Musorgsky's Pictures at an Exhibition exists in two forms: the composer's original version, for solo piano, and Ravel's later orchestration. Here, we look at the genesis of the original piano piece - and some of its finest recordings.


What is Musorgsky's Pictures at an Exhibition about?

Written in 1874, Pictures at an Exhibition is Musorgsky’s only piano masterpiece: a tribute to his deceased friend, the artist and architect Viktor Hartmann, after visiting a display of his work.

Ten musical ‘pictures’, suggested by Hartmann’s, are interspersed with ‘promenades’ leading from painting to painting. From children playing in the gardens of the Tuileries to a catacomb of skulls; from unhatched chicks to Russian folklore’s chief witch, Baba Yaga, all of life is here.

There are two performing traditions: one pays scrupulous attention to the text; the other freely ‘pianostrates’ it (Vladimir Horowitz’s term) with extra effects. What’s vital is that the pianist is true to Musorgsky’s spirit, steeped in Russian 19th-century Realism. That spirit makes Pictures a gift to an imaginative performer.

What is the best recording of Pictures at an Exhibition?

Sviatoslav Richter: The Sofia Recital (1958)

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The recording of Sviatoslav Richter, live in recital in Sofia in 1958, is a legend, and with good reason. Sound quality is poor – rumbly, crackly, audience-laden – but there’s an overriding sense that we’re witnessing Richter manage that extreme rarity: the realising of an ideal.

This towering Russian pianist made it his mission to convey Musorgsky exactly as written, but to embody in his performance of the unadulterated score all the emotion and philosophical great-heartedness that others try to achieve through embellishment.

His interpretation offers what the filmmaker Bruno Monsaingeon described as a ‘wild and intractable purity’. It’s some of the most extraordinary piano playing you could hope to hear. His ‘Catacombs’ magically transforms every chord into a great cave, seeming to achieve that supposed pianistic impossibility, a crescendo in mid-resonance.

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‘Baba Yaga’ has a terrifying, pagan, monolithic power – contrast this with the delicacy of the unhatched chicks and the innocence of the Tuileries children. In the grand finale, the radiant carillon of Kiev and the evocation of Russian orthodox choirs behind cathedral screens are unforgettable. There’s a conceptual scale to Richter that goes beyond what most pianists can imagine.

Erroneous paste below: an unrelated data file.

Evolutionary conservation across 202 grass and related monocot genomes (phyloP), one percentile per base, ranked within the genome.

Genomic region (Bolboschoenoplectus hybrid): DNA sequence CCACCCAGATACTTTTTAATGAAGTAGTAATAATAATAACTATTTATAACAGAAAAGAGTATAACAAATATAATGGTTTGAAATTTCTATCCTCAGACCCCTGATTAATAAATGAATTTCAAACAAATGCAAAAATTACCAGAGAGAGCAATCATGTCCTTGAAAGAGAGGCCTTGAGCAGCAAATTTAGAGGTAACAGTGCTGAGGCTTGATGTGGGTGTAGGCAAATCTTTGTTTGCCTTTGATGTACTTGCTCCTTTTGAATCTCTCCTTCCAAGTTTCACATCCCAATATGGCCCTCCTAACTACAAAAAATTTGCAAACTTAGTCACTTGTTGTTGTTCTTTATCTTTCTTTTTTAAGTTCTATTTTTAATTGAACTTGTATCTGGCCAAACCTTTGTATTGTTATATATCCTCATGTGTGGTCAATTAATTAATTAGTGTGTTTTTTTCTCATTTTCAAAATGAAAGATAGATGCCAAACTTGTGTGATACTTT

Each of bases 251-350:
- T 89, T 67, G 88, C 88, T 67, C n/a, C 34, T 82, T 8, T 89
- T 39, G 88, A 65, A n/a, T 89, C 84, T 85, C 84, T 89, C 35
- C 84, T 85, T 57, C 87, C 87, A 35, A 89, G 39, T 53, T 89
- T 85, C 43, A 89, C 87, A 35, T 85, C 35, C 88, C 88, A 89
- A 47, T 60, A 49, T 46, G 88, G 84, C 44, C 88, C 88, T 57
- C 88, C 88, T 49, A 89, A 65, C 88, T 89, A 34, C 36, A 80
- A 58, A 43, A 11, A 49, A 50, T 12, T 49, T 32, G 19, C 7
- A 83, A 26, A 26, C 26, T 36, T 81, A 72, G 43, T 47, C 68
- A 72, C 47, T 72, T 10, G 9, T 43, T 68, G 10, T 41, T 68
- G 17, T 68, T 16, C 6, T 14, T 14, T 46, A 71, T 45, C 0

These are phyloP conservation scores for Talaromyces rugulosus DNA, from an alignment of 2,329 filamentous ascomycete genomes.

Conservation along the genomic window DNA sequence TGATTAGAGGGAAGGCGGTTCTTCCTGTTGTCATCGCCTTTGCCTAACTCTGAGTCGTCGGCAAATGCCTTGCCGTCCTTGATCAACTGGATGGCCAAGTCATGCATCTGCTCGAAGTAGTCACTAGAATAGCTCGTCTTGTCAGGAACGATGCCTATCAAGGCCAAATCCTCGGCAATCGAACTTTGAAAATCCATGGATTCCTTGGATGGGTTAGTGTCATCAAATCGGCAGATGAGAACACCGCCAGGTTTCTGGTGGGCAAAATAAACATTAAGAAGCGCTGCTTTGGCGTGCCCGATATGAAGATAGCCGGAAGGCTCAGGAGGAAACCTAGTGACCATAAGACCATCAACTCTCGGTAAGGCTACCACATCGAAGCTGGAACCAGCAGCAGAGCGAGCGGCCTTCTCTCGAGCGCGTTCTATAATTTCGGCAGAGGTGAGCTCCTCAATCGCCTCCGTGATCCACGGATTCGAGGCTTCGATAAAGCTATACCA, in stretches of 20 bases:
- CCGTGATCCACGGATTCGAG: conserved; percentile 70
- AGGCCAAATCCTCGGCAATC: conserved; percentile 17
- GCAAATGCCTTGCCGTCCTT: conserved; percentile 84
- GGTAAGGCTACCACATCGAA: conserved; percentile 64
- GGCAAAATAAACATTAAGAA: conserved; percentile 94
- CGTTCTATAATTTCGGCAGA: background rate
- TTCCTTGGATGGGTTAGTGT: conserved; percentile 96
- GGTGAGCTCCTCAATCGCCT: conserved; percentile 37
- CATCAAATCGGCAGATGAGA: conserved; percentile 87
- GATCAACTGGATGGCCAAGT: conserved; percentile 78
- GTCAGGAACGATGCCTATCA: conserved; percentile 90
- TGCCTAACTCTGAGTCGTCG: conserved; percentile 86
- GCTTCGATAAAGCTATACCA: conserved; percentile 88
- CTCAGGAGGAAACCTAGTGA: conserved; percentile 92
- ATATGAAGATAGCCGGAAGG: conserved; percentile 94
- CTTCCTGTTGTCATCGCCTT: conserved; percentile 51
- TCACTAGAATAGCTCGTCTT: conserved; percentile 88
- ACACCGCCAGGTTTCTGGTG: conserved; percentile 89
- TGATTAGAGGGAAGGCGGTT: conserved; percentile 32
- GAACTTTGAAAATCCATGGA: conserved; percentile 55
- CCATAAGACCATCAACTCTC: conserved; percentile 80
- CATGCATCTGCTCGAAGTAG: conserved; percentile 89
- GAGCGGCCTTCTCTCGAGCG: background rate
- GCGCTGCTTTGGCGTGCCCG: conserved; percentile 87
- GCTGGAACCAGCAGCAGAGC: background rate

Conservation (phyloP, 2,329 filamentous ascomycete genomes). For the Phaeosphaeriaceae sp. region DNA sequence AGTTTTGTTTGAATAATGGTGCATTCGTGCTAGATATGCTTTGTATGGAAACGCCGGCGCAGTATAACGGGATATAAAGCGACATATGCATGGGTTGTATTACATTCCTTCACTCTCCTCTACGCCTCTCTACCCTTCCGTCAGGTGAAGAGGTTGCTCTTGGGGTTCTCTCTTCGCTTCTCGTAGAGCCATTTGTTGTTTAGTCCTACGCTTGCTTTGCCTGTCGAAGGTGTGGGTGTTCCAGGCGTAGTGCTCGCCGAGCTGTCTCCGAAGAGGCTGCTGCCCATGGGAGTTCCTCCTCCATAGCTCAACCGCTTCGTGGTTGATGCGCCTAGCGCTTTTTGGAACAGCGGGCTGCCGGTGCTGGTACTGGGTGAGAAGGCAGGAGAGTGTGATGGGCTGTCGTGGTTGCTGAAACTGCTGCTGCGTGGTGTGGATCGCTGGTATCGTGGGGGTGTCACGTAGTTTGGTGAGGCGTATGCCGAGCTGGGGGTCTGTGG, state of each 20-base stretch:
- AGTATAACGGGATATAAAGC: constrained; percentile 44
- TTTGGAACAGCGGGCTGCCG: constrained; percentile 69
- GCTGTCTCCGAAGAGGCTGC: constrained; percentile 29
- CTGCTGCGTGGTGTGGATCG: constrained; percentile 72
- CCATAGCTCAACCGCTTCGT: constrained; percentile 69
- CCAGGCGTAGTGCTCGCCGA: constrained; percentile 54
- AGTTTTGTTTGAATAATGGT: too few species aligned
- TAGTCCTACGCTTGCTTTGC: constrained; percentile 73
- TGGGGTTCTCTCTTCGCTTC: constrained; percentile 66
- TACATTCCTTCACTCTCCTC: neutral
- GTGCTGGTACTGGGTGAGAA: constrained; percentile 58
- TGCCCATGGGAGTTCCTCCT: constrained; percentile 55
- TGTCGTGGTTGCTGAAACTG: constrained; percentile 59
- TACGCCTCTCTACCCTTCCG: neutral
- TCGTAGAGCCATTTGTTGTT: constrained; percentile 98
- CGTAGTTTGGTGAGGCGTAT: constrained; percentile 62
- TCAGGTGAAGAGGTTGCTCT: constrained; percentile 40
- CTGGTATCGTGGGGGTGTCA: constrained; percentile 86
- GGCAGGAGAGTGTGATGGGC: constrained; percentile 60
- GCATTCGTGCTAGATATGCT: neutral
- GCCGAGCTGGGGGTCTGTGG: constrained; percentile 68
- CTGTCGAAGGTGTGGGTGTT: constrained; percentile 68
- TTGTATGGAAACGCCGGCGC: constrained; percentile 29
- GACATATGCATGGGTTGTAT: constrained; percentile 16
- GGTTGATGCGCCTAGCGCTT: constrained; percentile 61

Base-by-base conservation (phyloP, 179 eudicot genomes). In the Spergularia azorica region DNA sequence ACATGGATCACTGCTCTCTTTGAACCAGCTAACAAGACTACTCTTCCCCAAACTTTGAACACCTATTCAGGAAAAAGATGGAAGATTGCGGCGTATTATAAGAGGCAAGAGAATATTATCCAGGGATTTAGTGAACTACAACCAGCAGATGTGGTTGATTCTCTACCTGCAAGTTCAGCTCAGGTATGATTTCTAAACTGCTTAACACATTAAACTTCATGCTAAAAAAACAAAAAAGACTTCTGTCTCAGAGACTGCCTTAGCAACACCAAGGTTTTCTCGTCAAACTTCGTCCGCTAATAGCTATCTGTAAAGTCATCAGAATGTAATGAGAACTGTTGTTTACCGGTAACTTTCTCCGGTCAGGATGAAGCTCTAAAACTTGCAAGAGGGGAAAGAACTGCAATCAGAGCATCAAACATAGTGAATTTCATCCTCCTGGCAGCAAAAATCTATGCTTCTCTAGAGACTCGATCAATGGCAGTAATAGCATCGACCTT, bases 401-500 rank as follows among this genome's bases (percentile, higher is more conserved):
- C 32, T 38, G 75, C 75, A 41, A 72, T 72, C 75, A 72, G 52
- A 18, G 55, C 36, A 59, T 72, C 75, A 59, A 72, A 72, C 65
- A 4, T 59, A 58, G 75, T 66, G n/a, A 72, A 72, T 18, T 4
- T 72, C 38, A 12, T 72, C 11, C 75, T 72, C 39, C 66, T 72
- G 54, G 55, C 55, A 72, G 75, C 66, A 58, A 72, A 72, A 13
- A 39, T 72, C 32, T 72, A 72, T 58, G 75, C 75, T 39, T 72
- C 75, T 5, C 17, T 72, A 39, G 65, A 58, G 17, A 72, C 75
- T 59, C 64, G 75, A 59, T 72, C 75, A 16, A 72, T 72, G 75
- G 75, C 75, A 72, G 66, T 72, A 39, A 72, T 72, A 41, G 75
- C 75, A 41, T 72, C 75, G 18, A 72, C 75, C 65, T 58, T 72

Three more great recordings of Pictures at an Exhibition

Vladimir Horowitz (1948)

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Next is Vladimir Horowitz – Richter’s nemesis. It was largely due to his influence that so many pianists muck about with the score (‘They said I put graffiti on Musorgsky, but I don’t give a damn,’ Horowitz once remarked.). In his historic live performance at Carnegie Hall in 1948, his intensity sweeps all before it as he extends the music’s range at the piano’s extremities – and centre – from the first Promenade.

‘Gnomus’ and ‘Bydlo’ become terrifying invocations, the former laden with extra rumblings and carved-out detail, the latter showing every gradation of crescendo and diminuendo. He conjures impressions of infinite instrumentation – try his second Jew, Schmuyle, whose tone is a trumpet despite the piano. Baba Yaga flies with demoniac glee, causing mayhem and mutiny; and when the bells ring over the Great Gate it’s as if you’re up in the tower beside them.

Mikhail Pletnev (2000)

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Mikhail Pletnev’s recording is an account of staggering imagination and sonic manipulation that leaves most others dithering at the starting line. His pedalling is especially astounding, extending sonorities from the end of one section beneath great chunks of what follows, without creating actual mess.

His distortion of the bells in ‘The Great Gate of Kiev’ will either seriously unsettle you or leave you gasping. Yet there’s something so icily detached about him that the whole impression is nearly clinical – magnificent though the playing is, he seems to lack the essential humanity that’s amply present in Horowitz and Richter.

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Vladimir Ovchinnikov (1990)

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Beyond the three recordings so far mentioned here lies a plethora of accounts that I’d hate to describe as ‘lesser’. I love Lazar Berman’s deep, rich, compassionate account, Rudolf Firkusny’s magisterial concert from 1980, and the mercurial Shura Cherkassky recorded live at the Wigmore Hall aged 73.

Leif Ove Andsnes ‘pianostrates’ extensively in his ‘Pictures Reframed’, but does so with flare and originality. Among younger musicians, Sa Chen offers impressive range.


Still, I’d single out Vladimir Ovchinnikov – a one-time top prizewinner at the Leeds and Tchaikovsky international competitions, he’s shockingly underrated today. His recording is hugely sympathetic, the latter-day ‘Russian school’ approach at its best, with rich tone quality, real compassion in the darker aspects of the music, and marvellous control of colour – just witness the magical transformation of tone from ‘Baba Yaga’
into the ‘Great Gate of Kiev’.


jessica Duchen
Jessica DuchenJournalist and Critic, BBC Music Magazine

Jessica Duchen studied music at Cambridge University and was the classical music correspondent for The Independent from 2004 to 2016. She has also written for The Guardian, The Observer, The Sunday Times, BBC Music Magazine and the JC, among others.